The relationship between Communications' Web site and its print forefather is entering a new era this month with the debut of the blog@CACM. In this issue (p. 10), you'll find excerpts from essays published online at http://cacm.acm.org/blogs/blog-cacm, plus some recent online reader comments. The reason we've chosen to publish select blogs each month is simple: Communications' expert bloggers write valuable posts and Communications' credo is to disseminate valuable information that advances the arts, sciences, and applications of information technology. Readers have noticed the high quality of these blogs, making them, as well as our syndicated blogs (http://cacm.acm.org/blogs), some of the site's most popular sections.
The blog@CACM also gives the online Communications a unique bonus: a commenting feature that enables sometimes extensive discussions of industry issues, which is, of course, the beauty of blogs. The back-and-forth exchanges and clarification of blog posts and other site content create a round-the-clock equivalent of the Greek forum.
The magazine's blog pages might change over time as we learn readers' preferences: be they more or fewer posts, shorter or longer excerpts, with or without related comments. For now we're marking the beginning of a productive relationship between print and online outlets.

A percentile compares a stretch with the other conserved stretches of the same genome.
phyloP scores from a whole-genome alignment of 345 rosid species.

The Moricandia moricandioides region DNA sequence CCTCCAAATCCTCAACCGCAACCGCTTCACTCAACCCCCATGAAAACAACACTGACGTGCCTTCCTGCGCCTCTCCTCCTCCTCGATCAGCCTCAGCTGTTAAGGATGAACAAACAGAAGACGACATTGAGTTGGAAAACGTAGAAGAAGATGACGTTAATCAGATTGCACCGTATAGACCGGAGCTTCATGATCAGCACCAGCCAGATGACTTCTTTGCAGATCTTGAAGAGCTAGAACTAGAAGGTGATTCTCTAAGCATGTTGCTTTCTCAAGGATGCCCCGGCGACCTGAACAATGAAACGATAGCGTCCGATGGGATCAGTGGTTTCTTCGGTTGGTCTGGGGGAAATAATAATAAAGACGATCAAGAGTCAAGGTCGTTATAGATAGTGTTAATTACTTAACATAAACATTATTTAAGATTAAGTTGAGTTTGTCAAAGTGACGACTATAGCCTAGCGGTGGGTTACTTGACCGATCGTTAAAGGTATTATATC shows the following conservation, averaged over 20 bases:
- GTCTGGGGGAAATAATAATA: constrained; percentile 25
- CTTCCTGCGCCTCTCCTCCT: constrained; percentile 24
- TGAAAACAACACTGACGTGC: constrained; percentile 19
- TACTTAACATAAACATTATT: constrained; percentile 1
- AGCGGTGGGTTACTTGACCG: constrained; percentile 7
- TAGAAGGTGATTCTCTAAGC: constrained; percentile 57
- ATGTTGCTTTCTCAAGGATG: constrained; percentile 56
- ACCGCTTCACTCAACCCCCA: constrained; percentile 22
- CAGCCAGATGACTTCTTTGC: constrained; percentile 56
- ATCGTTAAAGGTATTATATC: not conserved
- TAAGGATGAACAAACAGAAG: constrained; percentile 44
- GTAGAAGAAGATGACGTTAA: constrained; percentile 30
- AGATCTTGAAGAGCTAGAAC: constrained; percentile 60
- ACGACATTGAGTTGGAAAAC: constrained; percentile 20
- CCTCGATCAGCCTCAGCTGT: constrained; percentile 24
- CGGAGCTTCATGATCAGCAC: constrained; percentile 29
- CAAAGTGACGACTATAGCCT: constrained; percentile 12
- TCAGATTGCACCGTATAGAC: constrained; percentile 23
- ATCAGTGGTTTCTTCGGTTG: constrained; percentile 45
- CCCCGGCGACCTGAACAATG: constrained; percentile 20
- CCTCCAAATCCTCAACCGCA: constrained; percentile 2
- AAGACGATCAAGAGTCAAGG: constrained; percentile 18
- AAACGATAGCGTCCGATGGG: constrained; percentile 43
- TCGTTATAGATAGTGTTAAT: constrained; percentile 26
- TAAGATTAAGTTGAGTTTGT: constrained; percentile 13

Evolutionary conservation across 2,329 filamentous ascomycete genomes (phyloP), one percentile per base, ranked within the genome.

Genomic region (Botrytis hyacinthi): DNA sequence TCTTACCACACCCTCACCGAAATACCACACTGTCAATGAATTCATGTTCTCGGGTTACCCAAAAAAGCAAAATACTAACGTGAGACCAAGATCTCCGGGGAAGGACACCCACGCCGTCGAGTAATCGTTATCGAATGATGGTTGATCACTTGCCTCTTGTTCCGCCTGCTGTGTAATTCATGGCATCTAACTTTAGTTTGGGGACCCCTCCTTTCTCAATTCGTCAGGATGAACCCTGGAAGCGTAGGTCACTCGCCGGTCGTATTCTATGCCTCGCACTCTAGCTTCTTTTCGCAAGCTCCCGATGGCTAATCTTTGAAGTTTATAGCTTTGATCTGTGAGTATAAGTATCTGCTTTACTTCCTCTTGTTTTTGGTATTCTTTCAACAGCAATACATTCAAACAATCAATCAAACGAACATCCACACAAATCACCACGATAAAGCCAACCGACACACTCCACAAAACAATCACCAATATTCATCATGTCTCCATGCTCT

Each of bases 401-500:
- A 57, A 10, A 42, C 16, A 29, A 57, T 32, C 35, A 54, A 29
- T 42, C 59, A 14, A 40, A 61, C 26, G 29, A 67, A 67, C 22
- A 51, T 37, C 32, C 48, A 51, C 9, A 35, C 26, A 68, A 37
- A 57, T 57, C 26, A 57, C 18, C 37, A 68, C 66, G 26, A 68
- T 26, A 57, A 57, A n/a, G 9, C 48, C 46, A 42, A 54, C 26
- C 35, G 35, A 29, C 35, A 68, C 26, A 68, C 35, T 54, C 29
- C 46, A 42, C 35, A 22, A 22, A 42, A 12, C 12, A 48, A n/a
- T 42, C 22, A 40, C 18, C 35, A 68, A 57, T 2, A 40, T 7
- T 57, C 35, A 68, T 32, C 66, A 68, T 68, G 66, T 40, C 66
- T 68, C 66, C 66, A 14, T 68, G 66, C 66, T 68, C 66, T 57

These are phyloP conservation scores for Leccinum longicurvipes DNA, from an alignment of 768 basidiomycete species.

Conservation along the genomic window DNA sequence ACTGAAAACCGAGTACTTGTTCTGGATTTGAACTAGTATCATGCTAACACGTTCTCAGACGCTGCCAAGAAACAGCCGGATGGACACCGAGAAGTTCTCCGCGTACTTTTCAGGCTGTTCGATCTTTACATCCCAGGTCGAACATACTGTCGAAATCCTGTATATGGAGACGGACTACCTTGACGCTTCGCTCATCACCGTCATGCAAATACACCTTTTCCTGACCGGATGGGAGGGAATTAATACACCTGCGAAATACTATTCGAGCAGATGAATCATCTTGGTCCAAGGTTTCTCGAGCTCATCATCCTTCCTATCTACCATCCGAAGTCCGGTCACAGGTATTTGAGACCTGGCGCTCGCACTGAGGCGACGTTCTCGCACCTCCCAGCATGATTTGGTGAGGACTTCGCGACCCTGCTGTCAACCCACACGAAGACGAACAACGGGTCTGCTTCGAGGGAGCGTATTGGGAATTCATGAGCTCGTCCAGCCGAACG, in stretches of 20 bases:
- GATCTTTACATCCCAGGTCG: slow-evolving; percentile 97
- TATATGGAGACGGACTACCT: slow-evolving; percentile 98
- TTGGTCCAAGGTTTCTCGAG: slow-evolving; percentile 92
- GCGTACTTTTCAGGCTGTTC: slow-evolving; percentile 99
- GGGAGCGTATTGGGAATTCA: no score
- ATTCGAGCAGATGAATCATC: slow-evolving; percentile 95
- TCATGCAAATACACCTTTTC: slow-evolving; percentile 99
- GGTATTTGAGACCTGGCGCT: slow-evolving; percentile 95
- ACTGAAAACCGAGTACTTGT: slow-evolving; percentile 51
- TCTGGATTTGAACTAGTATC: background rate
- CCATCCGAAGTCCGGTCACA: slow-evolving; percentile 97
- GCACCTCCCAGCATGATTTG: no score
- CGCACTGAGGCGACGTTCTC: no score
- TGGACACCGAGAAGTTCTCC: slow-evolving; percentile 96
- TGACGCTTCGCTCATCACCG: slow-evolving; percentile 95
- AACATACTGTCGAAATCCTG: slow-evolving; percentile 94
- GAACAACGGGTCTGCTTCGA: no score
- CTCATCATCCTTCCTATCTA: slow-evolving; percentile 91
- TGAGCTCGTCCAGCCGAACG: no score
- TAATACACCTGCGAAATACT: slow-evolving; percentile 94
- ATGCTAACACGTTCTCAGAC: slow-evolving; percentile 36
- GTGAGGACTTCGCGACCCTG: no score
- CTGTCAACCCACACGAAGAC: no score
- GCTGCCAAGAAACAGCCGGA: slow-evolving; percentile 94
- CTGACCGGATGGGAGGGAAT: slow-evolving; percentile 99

Clicking through the magazine archive (http://cacm.acm.org/magazines) is a pleasure similar to paging through an old photo album. There are familiar names and familiar topics. Most striking is the prescience and enduring relevance of many articles. Peruse the decades and see the early work of future A.M. Turing Award winners and industry icons. Read about the computer industry's manpower shortage concerns in "U.S. Productivity in Crisis" (June 1981). China's growing prowess is the subject of "Computer Technology in Communist China" in September 1966. Steve Jobs, then with NeXT Inc., describes the importance of user interfaces and user apps in April 1989. And that's just scratching the surface.
The magazine's covers followed their own trends. The blue-and-white period in the 1960s transformed into the stark blue-and-black period in the 1970s, that gave way to full-color illustrations by the 1980s.
There's mystery as well. Why was Miss U.S.A. on the June 1965 cover of Communications?
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